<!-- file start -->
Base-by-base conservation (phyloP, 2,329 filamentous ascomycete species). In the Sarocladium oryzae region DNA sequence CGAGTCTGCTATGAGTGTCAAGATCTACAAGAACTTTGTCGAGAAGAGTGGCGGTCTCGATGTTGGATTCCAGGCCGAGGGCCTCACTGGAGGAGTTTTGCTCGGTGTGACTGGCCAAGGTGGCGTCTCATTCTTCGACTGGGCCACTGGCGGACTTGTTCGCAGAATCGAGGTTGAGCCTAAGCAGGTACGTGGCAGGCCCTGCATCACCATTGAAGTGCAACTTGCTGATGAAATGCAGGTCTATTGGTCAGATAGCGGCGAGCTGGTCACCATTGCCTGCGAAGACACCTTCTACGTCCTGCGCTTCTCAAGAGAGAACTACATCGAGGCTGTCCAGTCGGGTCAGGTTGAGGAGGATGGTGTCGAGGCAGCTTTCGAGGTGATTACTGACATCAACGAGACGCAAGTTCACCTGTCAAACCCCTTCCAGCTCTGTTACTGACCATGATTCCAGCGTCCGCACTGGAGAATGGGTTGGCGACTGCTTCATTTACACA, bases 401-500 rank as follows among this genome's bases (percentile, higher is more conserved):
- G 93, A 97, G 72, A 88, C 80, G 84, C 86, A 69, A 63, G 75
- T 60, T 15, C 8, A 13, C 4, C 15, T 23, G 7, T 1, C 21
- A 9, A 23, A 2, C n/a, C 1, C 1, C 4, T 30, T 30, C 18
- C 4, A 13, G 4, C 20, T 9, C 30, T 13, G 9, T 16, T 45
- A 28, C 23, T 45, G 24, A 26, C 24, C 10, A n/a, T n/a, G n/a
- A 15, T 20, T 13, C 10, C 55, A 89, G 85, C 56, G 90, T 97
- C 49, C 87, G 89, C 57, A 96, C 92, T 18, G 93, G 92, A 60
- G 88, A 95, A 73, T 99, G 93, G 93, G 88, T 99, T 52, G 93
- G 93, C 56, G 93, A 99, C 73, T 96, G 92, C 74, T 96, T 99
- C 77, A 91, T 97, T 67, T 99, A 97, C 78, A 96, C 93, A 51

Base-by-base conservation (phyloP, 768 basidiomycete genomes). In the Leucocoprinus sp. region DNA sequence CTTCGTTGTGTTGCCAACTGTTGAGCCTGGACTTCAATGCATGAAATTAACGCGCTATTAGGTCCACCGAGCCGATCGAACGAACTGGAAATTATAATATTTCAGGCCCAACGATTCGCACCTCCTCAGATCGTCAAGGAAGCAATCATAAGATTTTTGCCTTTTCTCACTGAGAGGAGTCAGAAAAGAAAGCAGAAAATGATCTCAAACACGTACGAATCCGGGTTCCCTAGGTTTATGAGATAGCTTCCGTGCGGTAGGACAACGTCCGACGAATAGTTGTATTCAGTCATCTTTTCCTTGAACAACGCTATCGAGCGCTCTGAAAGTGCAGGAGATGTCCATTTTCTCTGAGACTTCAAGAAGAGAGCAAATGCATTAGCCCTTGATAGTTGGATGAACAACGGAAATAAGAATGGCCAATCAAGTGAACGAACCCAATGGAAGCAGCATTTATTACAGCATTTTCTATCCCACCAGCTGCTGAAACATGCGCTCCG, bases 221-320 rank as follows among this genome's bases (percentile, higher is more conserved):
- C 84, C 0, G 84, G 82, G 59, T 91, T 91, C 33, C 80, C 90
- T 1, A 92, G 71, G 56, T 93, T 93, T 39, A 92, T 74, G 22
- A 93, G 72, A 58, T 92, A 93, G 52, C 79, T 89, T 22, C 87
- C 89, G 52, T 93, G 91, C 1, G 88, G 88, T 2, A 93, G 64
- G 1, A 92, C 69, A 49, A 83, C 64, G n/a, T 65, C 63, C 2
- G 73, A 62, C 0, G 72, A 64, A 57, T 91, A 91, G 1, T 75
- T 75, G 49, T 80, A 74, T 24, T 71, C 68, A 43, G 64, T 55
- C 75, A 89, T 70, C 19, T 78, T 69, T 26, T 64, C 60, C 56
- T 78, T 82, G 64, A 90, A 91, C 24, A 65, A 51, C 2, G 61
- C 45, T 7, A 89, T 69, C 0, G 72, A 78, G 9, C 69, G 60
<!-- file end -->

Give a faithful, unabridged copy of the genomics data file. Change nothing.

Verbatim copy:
Base-by-base conservation (phyloP, 2,329 filamentous ascomycete species). In the Sarocladium oryzae region DNA sequence CGAGTCTGCTATGAGTGTCAAGATCTACAAGAACTTTGTCGAGAAGAGTGGCGGTCTCGATGTTGGATTCCAGGCCGAGGGCCTCACTGGAGGAGTTTTGCTCGGTGTGACTGGCCAAGGTGGCGTCTCATTCTTCGACTGGGCCACTGGCGGACTTGTTCGCAGAATCGAGGTTGAGCCTAAGCAGGTACGTGGCAGGCCCTGCATCACCATTGAAGTGCAACTTGCTGATGAAATGCAGGTCTATTGGTCAGATAGCGGCGAGCTGGTCACCATTGCCTGCGAAGACACCTTCTACGTCCTGCGCTTCTCAAGAGAGAACTACATCGAGGCTGTCCAGTCGGGTCAGGTTGAGGAGGATGGTGTCGAGGCAGCTTTCGAGGTGATTACTGACATCAACGAGACGCAAGTTCACCTGTCAAACCCCTTCCAGCTCTGTTACTGACCATGATTCCAGCGTCCGCACTGGAGAATGGGTTGGCGACTGCTTCATTTACACA, bases 401-500 rank as follows among this genome's bases (percentile, higher is more conserved):
- G 93, A 97, G 72, A 88, C 80, G 84, C 86, A 69, A 63, G 75
- T 60, T 15, C 8, A 13, C 4, C 15, T 23, G 7, T 1, C 21
- A 9, A 23, A 2, C n/a, C 1, C 1, C 4, T 30, T 30, C 18
- C 4, A 13, G 4, C 20, T 9, C 30, T 13, G 9, T 16, T 45
- A 28, C 23, T 45, G 24, A 26, C 24, C 10, A n/a, T n/a, G n/a
- A 15, T 20, T 13, C 10, C 55, A 89, G 85, C 56, G 90, T 97
- C 49, C 87, G 89, C 57, A 96, C 92, T 18, G 93, G 92, A 60
- G 88, A 95, A 73, T 99, G 93, G 93, G 88, T 99, T 52, G 93
- G 93, C 56, G 93, A 99, C 73, T 96, G 92, C 74, T 96, T 99
- C 77, A 91, T 97, T 67, T 99, A 97, C 78, A 96, C 93, A 51

Base-by-base conservation (phyloP, 768 basidiomycete genomes). In the Leucocoprinus sp. region DNA sequence CTTCGTTGTGTTGCCAACTGTTGAGCCTGGACTTCAATGCATGAAATTAACGCGCTATTAGGTCCACCGAGCCGATCGAACGAACTGGAAATTATAATATTTCAGGCCCAACGATTCGCACCTCCTCAGATCGTCAAGGAAGCAATCATAAGATTTTTGCCTTTTCTCACTGAGAGGAGTCAGAAAAGAAAGCAGAAAATGATCTCAAACACGTACGAATCCGGGTTCCCTAGGTTTATGAGATAGCTTCCGTGCGGTAGGACAACGTCCGACGAATAGTTGTATTCAGTCATCTTTTCCTTGAACAACGCTATCGAGCGCTCTGAAAGTGCAGGAGATGTCCATTTTCTCTGAGACTTCAAGAAGAGAGCAAATGCATTAGCCCTTGATAGTTGGATGAACAACGGAAATAAGAATGGCCAATCAAGTGAACGAACCCAATGGAAGCAGCATTTATTACAGCATTTTCTATCCCACCAGCTGCTGAAACATGCGCTCCG, bases 221-320 rank as follows among this genome's bases (percentile, higher is more conserved):
- C 84, C 0, G 84, G 82, G 59, T 91, T 91, C 33, C 80, C 90
- T 1, A 92, G 71, G 56, T 93, T 93, T 39, A 92, T 74, G 22
- A 93, G 72, A 58, T 92, A 93, G 52, C 79, T 89, T 22, C 87
- C 89, G 52, T 93, G 91, C 1, G 88, G 88, T 2, A 93, G 64
- G 1, A 92, C 69, A 49, A 83, C 64, G n/a, T 65, C 63, C 2
- G 73, A 62, C 0, G 72, A 64, A 57, T 91, A 91, G 1, T 75
- T 75, G 49, T 80, A 74, T 24, T 71, C 68, A 43, G 64, T 55
- C 75, A 89, T 70, C 19, T 78, T 69, T 26, T 64, C 60, C 56
- T 78, T 82, G 64, A 90, A 91, C 24, A 65, A 51, C 2, G 61
- C 45, T 7, A 89, T 69, C 0, G 72, A 78, G 9, C 69, G 60